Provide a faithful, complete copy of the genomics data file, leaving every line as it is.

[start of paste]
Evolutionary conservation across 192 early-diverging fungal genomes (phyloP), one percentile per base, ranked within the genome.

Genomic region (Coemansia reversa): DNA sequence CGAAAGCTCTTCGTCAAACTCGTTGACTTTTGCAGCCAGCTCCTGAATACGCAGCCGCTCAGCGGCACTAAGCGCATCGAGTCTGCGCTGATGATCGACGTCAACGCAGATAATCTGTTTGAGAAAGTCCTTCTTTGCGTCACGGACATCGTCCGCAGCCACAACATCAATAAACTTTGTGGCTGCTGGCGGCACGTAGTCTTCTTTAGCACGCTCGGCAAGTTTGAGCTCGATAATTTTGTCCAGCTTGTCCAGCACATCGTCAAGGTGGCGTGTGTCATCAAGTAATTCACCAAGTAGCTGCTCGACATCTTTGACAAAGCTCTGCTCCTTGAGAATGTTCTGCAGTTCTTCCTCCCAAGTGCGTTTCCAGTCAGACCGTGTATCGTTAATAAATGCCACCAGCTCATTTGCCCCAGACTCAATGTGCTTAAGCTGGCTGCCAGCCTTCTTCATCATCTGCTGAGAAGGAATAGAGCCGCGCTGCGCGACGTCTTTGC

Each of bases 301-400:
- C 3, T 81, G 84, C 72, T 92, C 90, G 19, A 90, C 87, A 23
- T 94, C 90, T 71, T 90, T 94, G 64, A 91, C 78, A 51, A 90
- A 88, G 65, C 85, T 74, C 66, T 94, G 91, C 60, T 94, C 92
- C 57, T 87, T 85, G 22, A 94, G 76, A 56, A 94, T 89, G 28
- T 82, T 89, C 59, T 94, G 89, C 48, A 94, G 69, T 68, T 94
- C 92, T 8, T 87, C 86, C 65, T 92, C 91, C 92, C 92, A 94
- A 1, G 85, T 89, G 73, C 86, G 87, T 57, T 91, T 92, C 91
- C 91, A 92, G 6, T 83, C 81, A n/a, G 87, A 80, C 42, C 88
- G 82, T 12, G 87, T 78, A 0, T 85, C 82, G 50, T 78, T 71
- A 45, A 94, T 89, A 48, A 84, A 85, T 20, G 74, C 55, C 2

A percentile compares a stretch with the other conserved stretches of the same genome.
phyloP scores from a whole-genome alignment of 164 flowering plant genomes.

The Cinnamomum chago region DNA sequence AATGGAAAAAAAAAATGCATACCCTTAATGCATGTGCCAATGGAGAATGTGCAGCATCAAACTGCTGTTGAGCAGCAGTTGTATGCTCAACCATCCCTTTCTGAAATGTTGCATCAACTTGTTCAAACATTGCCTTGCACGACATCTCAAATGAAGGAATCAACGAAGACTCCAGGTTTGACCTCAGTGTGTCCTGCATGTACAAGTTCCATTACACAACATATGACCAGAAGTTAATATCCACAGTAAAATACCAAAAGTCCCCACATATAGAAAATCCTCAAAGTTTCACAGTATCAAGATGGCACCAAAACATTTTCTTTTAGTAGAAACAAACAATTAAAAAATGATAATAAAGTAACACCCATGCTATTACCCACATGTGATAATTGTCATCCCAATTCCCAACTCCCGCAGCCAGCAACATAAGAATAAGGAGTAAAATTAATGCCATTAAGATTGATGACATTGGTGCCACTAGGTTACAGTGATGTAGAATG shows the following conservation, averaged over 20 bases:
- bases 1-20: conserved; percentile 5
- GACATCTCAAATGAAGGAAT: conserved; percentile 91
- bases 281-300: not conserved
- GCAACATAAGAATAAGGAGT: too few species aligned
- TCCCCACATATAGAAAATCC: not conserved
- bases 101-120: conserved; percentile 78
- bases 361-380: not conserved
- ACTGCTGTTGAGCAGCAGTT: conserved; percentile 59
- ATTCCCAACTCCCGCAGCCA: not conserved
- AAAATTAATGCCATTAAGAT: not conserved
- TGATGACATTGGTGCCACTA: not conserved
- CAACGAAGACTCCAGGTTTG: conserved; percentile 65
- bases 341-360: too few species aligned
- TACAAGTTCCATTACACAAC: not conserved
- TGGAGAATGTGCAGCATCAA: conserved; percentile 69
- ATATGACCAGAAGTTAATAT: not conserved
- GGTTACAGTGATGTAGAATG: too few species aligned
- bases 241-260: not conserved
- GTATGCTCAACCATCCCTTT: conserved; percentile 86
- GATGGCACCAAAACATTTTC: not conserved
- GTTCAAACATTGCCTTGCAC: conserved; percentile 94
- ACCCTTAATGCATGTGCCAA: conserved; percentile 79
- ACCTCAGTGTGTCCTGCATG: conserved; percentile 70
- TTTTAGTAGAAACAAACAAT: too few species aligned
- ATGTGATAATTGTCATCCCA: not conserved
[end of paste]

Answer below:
Evolutionary conservation across 192 early-diverging fungal genomes (phyloP), one percentile per base, ranked within the genome.

Genomic region (Coemansia reversa): DNA sequence CGAAAGCTCTTCGTCAAACTCGTTGACTTTTGCAGCCAGCTCCTGAATACGCAGCCGCTCAGCGGCACTAAGCGCATCGAGTCTGCGCTGATGATCGACGTCAACGCAGATAATCTGTTTGAGAAAGTCCTTCTTTGCGTCACGGACATCGTCCGCAGCCACAACATCAATAAACTTTGTGGCTGCTGGCGGCACGTAGTCTTCTTTAGCACGCTCGGCAAGTTTGAGCTCGATAATTTTGTCCAGCTTGTCCAGCACATCGTCAAGGTGGCGTGTGTCATCAAGTAATTCACCAAGTAGCTGCTCGACATCTTTGACAAAGCTCTGCTCCTTGAGAATGTTCTGCAGTTCTTCCTCCCAAGTGCGTTTCCAGTCAGACCGTGTATCGTTAATAAATGCCACCAGCTCATTTGCCCCAGACTCAATGTGCTTAAGCTGGCTGCCAGCCTTCTTCATCATCTGCTGAGAAGGAATAGAGCCGCGCTGCGCGACGTCTTTGC

Each of bases 301-400:
- C 3, T 81, G 84, C 72, T 92, C 90, G 19, A 90, C 87, A 23
- T 94, C 90, T 71, T 90, T 94, G 64, A 91, C 78, A 51, A 90
- A 88, G 65, C 85, T 74, C 66, T 94, G 91, C 60, T 94, C 92
- C 57, T 87, T 85, G 22, A 94, G 76, A 56, A 94, T 89, G 28
- T 82, T 89, C 59, T 94, G 89, C 48, A 94, G 69, T 68, T 94
- C 92, T 8, T 87, C 86, C 65, T 92, C 91, C 92, C 92, A 94
- A 1, G 85, T 89, G 73, C 86, G 87, T 57, T 91, T 92, C 91
- C 91, A 92, G 6, T 83, C 81, A n/a, G 87, A 80, C 42, C 88
- G 82, T 12, G 87, T 78, A 0, T 85, C 82, G 50, T 78, T 71
- A 45, A 94, T 89, A 48, A 84, A 85, T 20, G 74, C 55, C 2

A percentile compares a stretch with the other conserved stretches of the same genome.
phyloP scores from a whole-genome alignment of 164 flowering plant genomes.

The Cinnamomum chago region DNA sequence AATGGAAAAAAAAAATGCATACCCTTAATGCATGTGCCAATGGAGAATGTGCAGCATCAAACTGCTGTTGAGCAGCAGTTGTATGCTCAACCATCCCTTTCTGAAATGTTGCATCAACTTGTTCAAACATTGCCTTGCACGACATCTCAAATGAAGGAATCAACGAAGACTCCAGGTTTGACCTCAGTGTGTCCTGCATGTACAAGTTCCATTACACAACATATGACCAGAAGTTAATATCCACAGTAAAATACCAAAAGTCCCCACATATAGAAAATCCTCAAAGTTTCACAGTATCAAGATGGCACCAAAACATTTTCTTTTAGTAGAAACAAACAATTAAAAAATGATAATAAAGTAACACCCATGCTATTACCCACATGTGATAATTGTCATCCCAATTCCCAACTCCCGCAGCCAGCAACATAAGAATAAGGAGTAAAATTAATGCCATTAAGATTGATGACATTGGTGCCACTAGGTTACAGTGATGTAGAATG shows the following conservation, averaged over 20 bases:
- bases 1-20: conserved; percentile 5
- GACATCTCAAATGAAGGAAT: conserved; percentile 91
- bases 281-300: not conserved
- GCAACATAAGAATAAGGAGT: too few species aligned
- TCCCCACATATAGAAAATCC: not conserved
- bases 101-120: conserved; percentile 78
- bases 361-380: not conserved
- ACTGCTGTTGAGCAGCAGTT: conserved; percentile 59
- ATTCCCAACTCCCGCAGCCA: not conserved
- AAAATTAATGCCATTAAGAT: not conserved
- TGATGACATTGGTGCCACTA: not conserved
- CAACGAAGACTCCAGGTTTG: conserved; percentile 65
- bases 341-360: too few species aligned
- TACAAGTTCCATTACACAAC: not conserved
- TGGAGAATGTGCAGCATCAA: conserved; percentile 69
- ATATGACCAGAAGTTAATAT: not conserved
- GGTTACAGTGATGTAGAATG: too few species aligned
- bases 241-260: not conserved
- GTATGCTCAACCATCCCTTT: conserved; percentile 86
- GATGGCACCAAAACATTTTC: not conserved
- GTTCAAACATTGCCTTGCAC: conserved; percentile 94
- ACCCTTAATGCATGTGCCAA: conserved; percentile 79
- ACCTCAGTGTGTCCTGCATG: conserved; percentile 70
- TTTTAGTAGAAACAAACAAT: too few species aligned
- ATGTGATAATTGTCATCCCA: not conserved